State Policy, the Arts and COVID-19

April 21, 2020

Dear NASAA members and advocacy colleagues:

I know you all are working overtime to address the immediate needs of artists and arts organizations in your state while also keeping an eye on the long-term effects of COVID-19 on our field. NASAA, likewise, is straddling the present moment and the future outlook. We’re advocating for the arts at the federal level and doing our part to support your current and anticipated case making in each of the 56 states and jurisdictions.

It’s in that vein that I am writing today with an update on state policy trends affecting the arts.

The State Legislative Environment

We’re seeing—and you’re experiencing firsthand!—widespread delays, postponements and adjournments of legislative sessions and committee hearings due to public health restrictions. A few states are set up for alternative procedures (such as remote voting), but the legislative backlog is still growing. When legislatures ultimately reconvene, we expect a compressed and chaotic policy docket. To navigate these unusual circumstances, NASAA suggests the following:

  • Stay on the lookout for more policy to be enacted through executive orders and other expedited means. Take stock of relationships you have with the executive branch and make sure key contacts are briefed on your policy issues.
  • Convey the importance of the arts to your elected officials now; don’t wait for sessions to formally reconvene. See NASAA’s latest Practical Advocate on Virtual Advocacy for helpful tips.
  • Have your talking points polished, your facts sharpened and your mailing lists primed for rapid mobilization once sessions reconvene.

State Policy Trends

Despite procedural hurdles, state legislatures still are trying to make progress on bills that address COVID-19. Be watching for these kinds of opportunities in your state:

  • Small Business Help: Some legislatures are advancing bills designed to assist small businesses. For instance, New Jersey‘s package provides both grants and loans to small businesses, including nonprofits, affected by COVID-19. You can urge that nonprofits be included as these bills are being formulated. Also consider collaborating with your state department of commerce to understand the requirements and do your part to ensure that creative-sector applicants have the training they need to compete successfully. This may require swift action, since state level loan programs may run out of money quickly.
  • Special Appropriations: Some states are considering special appropriations to allocate funds beyond immediate health care needs. Can the arts be included in relief or stimulus bills in your state? Here is an example of how ArtsWA and its allies positioned such a request.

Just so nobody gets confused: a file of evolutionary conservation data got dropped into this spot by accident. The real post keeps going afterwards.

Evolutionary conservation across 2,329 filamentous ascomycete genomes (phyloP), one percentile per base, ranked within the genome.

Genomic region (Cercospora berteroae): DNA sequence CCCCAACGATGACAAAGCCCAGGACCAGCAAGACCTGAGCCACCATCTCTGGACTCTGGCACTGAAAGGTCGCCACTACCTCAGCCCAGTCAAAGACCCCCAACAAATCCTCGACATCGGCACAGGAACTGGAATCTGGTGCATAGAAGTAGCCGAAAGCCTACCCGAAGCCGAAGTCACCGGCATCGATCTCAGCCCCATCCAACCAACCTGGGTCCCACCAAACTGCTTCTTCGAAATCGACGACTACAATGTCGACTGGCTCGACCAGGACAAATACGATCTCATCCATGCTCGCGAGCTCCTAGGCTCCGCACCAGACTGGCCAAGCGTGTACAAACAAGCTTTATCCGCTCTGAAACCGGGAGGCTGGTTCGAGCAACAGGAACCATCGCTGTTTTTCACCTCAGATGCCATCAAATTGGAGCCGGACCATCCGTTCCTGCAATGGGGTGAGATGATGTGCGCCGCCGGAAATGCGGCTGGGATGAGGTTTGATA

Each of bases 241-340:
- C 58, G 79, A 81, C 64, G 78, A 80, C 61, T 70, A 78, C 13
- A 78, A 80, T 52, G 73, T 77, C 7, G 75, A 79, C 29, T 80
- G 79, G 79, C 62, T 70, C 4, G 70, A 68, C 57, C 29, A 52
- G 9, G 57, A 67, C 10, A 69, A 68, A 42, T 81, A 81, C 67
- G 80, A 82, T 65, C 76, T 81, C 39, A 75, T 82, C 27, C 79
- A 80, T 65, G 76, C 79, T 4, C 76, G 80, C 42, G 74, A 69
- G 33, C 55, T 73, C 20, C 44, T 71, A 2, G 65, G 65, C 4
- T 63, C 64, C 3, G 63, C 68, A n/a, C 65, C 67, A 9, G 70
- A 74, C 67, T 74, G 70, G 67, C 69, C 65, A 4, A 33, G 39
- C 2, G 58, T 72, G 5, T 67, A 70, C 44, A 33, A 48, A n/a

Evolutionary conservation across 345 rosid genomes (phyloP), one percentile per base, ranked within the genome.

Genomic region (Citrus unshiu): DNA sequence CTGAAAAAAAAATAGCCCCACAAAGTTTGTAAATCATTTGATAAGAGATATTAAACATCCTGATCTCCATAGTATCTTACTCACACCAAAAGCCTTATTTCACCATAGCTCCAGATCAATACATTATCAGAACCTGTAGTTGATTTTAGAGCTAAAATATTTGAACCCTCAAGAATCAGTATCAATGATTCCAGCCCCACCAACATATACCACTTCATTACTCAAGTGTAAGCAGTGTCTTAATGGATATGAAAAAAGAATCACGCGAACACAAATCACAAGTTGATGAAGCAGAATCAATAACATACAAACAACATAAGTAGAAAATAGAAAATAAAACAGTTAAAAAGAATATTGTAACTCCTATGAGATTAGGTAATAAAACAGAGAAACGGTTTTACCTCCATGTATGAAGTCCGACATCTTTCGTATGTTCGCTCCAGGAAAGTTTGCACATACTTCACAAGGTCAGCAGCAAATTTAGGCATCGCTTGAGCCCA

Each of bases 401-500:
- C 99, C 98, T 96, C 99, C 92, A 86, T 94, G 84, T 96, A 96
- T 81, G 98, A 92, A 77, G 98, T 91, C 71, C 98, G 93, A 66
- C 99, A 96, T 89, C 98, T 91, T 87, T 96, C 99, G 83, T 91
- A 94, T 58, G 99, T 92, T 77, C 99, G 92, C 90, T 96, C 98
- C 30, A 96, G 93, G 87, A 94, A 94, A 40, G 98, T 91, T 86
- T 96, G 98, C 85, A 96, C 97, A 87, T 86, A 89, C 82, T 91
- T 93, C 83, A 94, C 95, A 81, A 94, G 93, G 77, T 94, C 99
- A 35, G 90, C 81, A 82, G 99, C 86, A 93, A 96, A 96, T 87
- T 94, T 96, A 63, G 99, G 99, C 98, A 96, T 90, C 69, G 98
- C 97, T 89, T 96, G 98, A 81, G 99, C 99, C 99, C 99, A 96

• Rent Relief: Many states have pending legislation that would prevent evictions from taking place, fees from being assessed for late rent, or utilities from being cut. Notably, California has pending legislation that would prevent nonprofits as well as commercial businesses from being evicted during the pandemic. Many other states, like Arizona, are preventing commercial and nonprofit evictions through executive order.
  • Unemployment: While some states are expanding their own unemployment benefits, the Pandemic Unemployment Assistance (PUA) program provides federal dollars for part-time, contract and gig workers. All benefits will be implemented at the state level, following U.S. Department of Labor guidance. State workforce agencies are bringing those systems online now. Monitor information from your state workforce agency and be ready to notify your stakeholders right away when PUA enrollment opens.

The Year Ahead

The economic fallout from COVID-19 is expected to have a dramatic impact on state revenues for fiscal year 2021. According to the Center on Budget and Policy Priorities, states are on the brink of budget shortfalls totaling more than $500 billion. History has shown that contractions in state revenues can have adverse and lasting effects on discretionary spending, including on the arts. To prevent precipitous declines in arts appropriations, advocates will need to position the arts as a recovery asset:

NASAA Can Help

NASAA Research Associate Declan Wicks is monitoring state legislation affecting the arts and state arts agencies. Contact Declan if you have questions about policy trends or want samples of bills that could be beneficial in your state. NASAA also offers many tools to support state level advocacy. Notable resources include:

Thank you for all you are doing to sustain state government’s commitment to the arts at this time. Your efforts are truly making a difference for communities across America. Stay well, and don’t hesitate to contact me when NASAA can be of assistance.

Best regards,

Signature of Kelly Barsdate Chief Program & Planning Officer NASAA




Kelly J. Barsdate
Chief Program and Planning Officer